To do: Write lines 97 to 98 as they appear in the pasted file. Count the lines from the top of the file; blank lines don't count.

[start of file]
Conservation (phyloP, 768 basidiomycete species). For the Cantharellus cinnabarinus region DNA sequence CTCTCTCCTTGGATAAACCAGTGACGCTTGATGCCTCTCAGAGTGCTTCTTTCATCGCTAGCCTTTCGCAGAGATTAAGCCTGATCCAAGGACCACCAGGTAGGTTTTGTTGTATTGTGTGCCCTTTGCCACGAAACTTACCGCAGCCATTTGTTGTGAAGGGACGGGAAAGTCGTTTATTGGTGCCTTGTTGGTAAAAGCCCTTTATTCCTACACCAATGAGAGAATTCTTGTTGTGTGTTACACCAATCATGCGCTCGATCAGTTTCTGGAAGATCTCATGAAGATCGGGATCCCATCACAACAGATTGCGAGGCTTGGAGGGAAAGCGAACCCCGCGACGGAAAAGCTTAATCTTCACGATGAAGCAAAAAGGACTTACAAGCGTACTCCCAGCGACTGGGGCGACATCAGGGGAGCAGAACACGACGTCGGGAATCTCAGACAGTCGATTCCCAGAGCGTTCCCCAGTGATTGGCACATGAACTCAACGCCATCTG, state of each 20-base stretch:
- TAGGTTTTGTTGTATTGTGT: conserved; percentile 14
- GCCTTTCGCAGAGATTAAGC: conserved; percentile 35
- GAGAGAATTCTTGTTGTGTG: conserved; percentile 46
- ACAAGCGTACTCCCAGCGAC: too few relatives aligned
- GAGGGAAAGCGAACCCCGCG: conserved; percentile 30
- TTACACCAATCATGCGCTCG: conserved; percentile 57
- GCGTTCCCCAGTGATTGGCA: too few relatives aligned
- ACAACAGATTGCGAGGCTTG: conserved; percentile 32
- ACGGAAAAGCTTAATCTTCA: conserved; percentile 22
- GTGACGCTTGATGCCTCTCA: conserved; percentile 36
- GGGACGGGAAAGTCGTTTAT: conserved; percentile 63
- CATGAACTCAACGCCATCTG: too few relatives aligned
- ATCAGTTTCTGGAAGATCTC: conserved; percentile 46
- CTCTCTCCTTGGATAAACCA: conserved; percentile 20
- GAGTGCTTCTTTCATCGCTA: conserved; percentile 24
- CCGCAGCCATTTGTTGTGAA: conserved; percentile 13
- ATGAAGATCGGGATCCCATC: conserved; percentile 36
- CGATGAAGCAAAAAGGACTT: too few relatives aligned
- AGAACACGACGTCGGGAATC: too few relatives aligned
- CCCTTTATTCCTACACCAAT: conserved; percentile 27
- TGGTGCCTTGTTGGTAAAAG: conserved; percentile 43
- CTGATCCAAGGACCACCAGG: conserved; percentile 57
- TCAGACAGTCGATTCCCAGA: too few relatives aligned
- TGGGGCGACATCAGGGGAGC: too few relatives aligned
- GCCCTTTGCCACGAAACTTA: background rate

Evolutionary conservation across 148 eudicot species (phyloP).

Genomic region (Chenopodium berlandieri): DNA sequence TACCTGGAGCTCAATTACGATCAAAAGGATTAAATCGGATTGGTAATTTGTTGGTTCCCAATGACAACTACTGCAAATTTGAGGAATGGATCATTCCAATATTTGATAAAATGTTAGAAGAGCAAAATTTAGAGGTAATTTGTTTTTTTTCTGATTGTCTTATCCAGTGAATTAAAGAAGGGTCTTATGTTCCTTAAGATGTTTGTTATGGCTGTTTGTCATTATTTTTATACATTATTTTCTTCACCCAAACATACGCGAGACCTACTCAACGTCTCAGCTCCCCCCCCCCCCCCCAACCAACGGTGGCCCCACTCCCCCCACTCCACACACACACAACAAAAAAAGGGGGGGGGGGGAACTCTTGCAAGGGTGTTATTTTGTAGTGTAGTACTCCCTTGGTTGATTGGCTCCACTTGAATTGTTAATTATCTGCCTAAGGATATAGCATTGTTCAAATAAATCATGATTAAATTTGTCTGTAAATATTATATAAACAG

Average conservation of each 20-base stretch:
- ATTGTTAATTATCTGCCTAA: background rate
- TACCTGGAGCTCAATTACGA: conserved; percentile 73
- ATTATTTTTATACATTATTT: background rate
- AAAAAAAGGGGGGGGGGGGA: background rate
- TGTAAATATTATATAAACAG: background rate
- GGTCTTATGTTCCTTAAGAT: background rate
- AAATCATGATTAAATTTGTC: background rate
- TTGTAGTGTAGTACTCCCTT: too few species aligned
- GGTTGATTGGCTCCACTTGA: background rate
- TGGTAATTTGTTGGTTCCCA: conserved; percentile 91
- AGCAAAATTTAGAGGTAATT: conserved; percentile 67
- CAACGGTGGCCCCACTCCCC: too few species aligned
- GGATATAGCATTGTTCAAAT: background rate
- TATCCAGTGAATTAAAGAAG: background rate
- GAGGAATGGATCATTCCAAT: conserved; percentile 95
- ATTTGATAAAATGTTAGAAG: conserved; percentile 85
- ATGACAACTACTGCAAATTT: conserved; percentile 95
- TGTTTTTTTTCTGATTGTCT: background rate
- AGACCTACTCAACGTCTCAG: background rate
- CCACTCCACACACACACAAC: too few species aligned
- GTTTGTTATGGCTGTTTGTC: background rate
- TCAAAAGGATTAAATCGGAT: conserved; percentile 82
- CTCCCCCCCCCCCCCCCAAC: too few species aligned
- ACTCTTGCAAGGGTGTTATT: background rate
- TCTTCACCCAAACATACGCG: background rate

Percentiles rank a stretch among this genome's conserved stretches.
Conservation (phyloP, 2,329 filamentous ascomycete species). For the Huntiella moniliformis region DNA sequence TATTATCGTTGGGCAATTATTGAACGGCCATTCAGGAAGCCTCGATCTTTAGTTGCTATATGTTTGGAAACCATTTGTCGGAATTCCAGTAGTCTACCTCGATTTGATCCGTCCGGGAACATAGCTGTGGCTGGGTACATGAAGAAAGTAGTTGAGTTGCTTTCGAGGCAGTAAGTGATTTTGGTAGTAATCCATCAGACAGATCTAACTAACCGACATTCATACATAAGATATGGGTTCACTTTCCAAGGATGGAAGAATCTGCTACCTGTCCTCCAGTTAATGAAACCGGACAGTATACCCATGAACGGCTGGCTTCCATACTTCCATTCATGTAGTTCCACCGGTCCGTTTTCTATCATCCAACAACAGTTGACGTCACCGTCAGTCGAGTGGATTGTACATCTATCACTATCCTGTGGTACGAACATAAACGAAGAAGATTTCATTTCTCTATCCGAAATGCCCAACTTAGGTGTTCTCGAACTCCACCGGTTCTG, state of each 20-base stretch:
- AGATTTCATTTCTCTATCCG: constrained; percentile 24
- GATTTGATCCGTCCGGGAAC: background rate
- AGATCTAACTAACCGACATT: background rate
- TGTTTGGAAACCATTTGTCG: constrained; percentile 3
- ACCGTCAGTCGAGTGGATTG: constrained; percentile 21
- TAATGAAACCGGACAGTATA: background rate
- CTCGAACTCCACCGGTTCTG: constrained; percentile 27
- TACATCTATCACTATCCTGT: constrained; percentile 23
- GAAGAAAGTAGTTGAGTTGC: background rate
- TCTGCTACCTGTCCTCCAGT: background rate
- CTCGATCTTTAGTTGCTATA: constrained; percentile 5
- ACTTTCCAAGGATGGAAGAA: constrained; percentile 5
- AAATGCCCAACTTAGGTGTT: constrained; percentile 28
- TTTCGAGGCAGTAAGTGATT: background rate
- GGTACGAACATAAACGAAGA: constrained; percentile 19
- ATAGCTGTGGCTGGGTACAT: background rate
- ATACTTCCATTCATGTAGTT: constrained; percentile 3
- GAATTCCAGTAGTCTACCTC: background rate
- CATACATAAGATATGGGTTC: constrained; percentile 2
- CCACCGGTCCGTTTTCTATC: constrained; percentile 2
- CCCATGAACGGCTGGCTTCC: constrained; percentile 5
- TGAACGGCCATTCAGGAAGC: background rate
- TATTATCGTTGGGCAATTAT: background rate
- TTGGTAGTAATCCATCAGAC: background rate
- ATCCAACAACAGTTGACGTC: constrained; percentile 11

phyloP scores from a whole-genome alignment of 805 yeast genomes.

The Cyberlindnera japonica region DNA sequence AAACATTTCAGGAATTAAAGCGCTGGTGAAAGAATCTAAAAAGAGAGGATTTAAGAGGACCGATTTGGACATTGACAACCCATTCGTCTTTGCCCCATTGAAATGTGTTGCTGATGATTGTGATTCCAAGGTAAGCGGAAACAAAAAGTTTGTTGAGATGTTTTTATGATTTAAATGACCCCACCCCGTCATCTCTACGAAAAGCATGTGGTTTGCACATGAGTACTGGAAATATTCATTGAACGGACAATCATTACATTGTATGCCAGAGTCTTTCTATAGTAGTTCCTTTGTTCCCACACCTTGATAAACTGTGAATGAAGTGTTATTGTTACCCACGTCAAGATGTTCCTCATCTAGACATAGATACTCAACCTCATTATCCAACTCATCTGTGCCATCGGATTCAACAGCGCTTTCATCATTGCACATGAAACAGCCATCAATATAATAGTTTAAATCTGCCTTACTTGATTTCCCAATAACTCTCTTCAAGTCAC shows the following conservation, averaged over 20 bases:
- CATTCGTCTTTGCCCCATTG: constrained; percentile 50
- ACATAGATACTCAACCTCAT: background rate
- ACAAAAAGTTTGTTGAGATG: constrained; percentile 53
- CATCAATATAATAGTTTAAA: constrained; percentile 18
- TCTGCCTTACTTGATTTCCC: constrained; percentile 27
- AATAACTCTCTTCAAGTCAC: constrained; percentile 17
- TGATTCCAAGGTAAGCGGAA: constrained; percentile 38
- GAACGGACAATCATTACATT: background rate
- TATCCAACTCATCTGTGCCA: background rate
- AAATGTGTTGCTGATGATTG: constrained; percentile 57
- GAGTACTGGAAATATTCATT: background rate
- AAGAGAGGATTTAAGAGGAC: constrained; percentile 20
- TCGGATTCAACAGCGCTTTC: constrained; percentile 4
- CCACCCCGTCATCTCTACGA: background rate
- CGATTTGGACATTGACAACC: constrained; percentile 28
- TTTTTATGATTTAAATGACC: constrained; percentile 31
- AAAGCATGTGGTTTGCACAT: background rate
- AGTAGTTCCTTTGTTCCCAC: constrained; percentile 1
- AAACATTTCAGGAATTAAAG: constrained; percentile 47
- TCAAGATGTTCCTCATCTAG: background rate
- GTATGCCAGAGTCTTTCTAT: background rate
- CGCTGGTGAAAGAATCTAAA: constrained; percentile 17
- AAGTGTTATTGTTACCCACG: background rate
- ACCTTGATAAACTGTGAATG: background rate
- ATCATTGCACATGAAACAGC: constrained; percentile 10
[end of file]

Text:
- CCACCCCGTCATCTCTACGA: background rate
- CGATTTGGACATTGACAACC: constrained; percentile 28